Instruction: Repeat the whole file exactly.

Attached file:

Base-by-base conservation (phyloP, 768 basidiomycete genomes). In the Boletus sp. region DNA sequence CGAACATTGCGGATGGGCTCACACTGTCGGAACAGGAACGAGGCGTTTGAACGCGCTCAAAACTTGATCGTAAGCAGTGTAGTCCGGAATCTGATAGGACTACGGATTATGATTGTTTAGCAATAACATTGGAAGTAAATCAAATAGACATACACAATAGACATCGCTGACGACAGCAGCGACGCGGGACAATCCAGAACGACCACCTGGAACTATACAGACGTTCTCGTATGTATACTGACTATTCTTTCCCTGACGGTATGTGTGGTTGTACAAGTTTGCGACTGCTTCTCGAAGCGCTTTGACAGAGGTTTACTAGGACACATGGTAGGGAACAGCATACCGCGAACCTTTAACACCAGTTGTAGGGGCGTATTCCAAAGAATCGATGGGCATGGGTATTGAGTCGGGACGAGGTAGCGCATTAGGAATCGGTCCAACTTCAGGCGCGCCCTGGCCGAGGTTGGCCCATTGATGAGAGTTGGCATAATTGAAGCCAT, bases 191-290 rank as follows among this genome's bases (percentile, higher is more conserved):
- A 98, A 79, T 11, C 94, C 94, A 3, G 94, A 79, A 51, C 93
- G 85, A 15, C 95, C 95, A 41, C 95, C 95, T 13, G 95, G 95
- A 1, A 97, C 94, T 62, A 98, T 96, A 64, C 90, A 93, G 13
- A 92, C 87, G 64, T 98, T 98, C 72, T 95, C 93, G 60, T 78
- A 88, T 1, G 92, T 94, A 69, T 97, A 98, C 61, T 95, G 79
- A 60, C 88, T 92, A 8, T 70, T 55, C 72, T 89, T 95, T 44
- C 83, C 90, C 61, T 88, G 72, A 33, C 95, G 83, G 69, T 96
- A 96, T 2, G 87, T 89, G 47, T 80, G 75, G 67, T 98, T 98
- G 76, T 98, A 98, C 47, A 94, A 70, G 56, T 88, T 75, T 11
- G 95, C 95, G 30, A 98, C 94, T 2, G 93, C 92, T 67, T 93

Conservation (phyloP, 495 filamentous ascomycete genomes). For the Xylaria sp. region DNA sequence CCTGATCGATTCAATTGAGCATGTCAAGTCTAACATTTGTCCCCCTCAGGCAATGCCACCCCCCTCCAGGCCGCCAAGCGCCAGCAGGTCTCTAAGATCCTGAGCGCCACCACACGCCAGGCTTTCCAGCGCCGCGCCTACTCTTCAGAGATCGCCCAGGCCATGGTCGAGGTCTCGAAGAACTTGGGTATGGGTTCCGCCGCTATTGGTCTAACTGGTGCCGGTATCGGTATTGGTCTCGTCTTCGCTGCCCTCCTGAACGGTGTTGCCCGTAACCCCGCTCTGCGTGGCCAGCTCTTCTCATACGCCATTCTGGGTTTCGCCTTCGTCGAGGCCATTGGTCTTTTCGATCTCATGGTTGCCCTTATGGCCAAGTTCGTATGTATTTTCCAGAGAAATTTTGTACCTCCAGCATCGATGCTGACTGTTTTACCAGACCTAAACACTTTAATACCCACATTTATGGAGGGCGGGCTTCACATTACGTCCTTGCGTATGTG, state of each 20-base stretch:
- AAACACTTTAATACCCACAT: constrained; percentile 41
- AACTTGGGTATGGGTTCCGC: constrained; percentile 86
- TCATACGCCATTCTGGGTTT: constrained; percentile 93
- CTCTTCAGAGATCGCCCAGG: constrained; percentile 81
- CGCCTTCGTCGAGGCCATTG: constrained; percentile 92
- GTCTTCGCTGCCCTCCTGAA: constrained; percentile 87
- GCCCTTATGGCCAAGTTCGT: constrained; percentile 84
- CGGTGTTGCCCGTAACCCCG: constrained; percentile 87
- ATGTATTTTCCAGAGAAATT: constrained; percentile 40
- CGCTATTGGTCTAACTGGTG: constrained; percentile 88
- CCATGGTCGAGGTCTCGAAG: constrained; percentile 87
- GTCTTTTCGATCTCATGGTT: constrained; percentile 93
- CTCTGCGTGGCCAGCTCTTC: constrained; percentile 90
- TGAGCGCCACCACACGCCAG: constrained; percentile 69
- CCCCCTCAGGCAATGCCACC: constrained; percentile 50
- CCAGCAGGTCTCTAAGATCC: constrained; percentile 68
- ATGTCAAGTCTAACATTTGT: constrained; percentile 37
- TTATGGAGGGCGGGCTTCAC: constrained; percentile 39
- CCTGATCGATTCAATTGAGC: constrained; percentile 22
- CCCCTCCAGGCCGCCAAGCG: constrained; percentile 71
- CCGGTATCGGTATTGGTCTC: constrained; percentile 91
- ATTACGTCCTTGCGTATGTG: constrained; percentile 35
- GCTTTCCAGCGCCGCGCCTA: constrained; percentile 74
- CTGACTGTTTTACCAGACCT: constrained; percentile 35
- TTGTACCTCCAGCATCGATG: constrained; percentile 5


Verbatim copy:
Base-by-base conservation (phyloP, 768 basidiomycete genomes). In the Boletus sp. region DNA sequence CGAACATTGCGGATGGGCTCACACTGTCGGAACAGGAACGAGGCGTTTGAACGCGCTCAAAACTTGATCGTAAGCAGTGTAGTCCGGAATCTGATAGGACTACGGATTATGATTGTTTAGCAATAACATTGGAAGTAAATCAAATAGACATACACAATAGACATCGCTGACGACAGCAGCGACGCGGGACAATCCAGAACGACCACCTGGAACTATACAGACGTTCTCGTATGTATACTGACTATTCTTTCCCTGACGGTATGTGTGGTTGTACAAGTTTGCGACTGCTTCTCGAAGCGCTTTGACAGAGGTTTACTAGGACACATGGTAGGGAACAGCATACCGCGAACCTTTAACACCAGTTGTAGGGGCGTATTCCAAAGAATCGATGGGCATGGGTATTGAGTCGGGACGAGGTAGCGCATTAGGAATCGGTCCAACTTCAGGCGCGCCCTGGCCGAGGTTGGCCCATTGATGAGAGTTGGCATAATTGAAGCCAT, bases 191-290 rank as follows among this genome's bases (percentile, higher is more conserved):
- A 98, A 79, T 11, C 94, C 94, A 3, G 94, A 79, A 51, C 93
- G 85, A 15, C 95, C 95, A 41, C 95, C 95, T 13, G 95, G 95
- A 1, A 97, C 94, T 62, A 98, T 96, A 64, C 90, A 93, G 13
- A 92, C 87, G 64, T 98, T 98, C 72, T 95, C 93, G 60, T 78
- A 88, T 1, G 92, T 94, A 69, T 97, A 98, C 61, T 95, G 79
- A 60, C 88, T 92, A 8, T 70, T 55, C 72, T 89, T 95, T 44
- C 83, C 90, C 61, T 88, G 72, A 33, C 95, G 83, G 69, T 96
- A 96, T 2, G 87, T 89, G 47, T 80, G 75, G 67, T 98, T 98
- G 76, T 98, A 98, C 47, A 94, A 70, G 56, T 88, T 75, T 11
- G 95, C 95, G 30, A 98, C 94, T 2, G 93, C 92, T 67, T 93

Conservation (phyloP, 495 filamentous ascomycete genomes). For the Xylaria sp. region DNA sequence CCTGATCGATTCAATTGAGCATGTCAAGTCTAACATTTGTCCCCCTCAGGCAATGCCACCCCCCTCCAGGCCGCCAAGCGCCAGCAGGTCTCTAAGATCCTGAGCGCCACCACACGCCAGGCTTTCCAGCGCCGCGCCTACTCTTCAGAGATCGCCCAGGCCATGGTCGAGGTCTCGAAGAACTTGGGTATGGGTTCCGCCGCTATTGGTCTAACTGGTGCCGGTATCGGTATTGGTCTCGTCTTCGCTGCCCTCCTGAACGGTGTTGCCCGTAACCCCGCTCTGCGTGGCCAGCTCTTCTCATACGCCATTCTGGGTTTCGCCTTCGTCGAGGCCATTGGTCTTTTCGATCTCATGGTTGCCCTTATGGCCAAGTTCGTATGTATTTTCCAGAGAAATTTTGTACCTCCAGCATCGATGCTGACTGTTTTACCAGACCTAAACACTTTAATACCCACATTTATGGAGGGCGGGCTTCACATTACGTCCTTGCGTATGTG, state of each 20-base stretch:
- AAACACTTTAATACCCACAT: constrained; percentile 41
- AACTTGGGTATGGGTTCCGC: constrained; percentile 86
- TCATACGCCATTCTGGGTTT: constrained; percentile 93
- CTCTTCAGAGATCGCCCAGG: constrained; percentile 81
- CGCCTTCGTCGAGGCCATTG: constrained; percentile 92
- GTCTTCGCTGCCCTCCTGAA: constrained; percentile 87
- GCCCTTATGGCCAAGTTCGT: constrained; percentile 84
- CGGTGTTGCCCGTAACCCCG: constrained; percentile 87
- ATGTATTTTCCAGAGAAATT: constrained; percentile 40
- CGCTATTGGTCTAACTGGTG: constrained; percentile 88
- CCATGGTCGAGGTCTCGAAG: constrained; percentile 87
- GTCTTTTCGATCTCATGGTT: constrained; percentile 93
- CTCTGCGTGGCCAGCTCTTC: constrained; percentile 90
- TGAGCGCCACCACACGCCAG: constrained; percentile 69
- CCCCCTCAGGCAATGCCACC: constrained; percentile 50
- CCAGCAGGTCTCTAAGATCC: constrained; percentile 68
- ATGTCAAGTCTAACATTTGT: constrained; percentile 37
- TTATGGAGGGCGGGCTTCAC: constrained; percentile 39
- CCTGATCGATTCAATTGAGC: constrained; percentile 22
- CCCCTCCAGGCCGCCAAGCG: constrained; percentile 71
- CCGGTATCGGTATTGGTCTC: constrained; percentile 91
- ATTACGTCCTTGCGTATGTG: constrained; percentile 35
- GCTTTCCAGCGCCGCGCCTA: constrained; percentile 74
- CTGACTGTTTTACCAGACCT: constrained; percentile 35
- TTGTACCTCCAGCATCGATG: constrained; percentile 5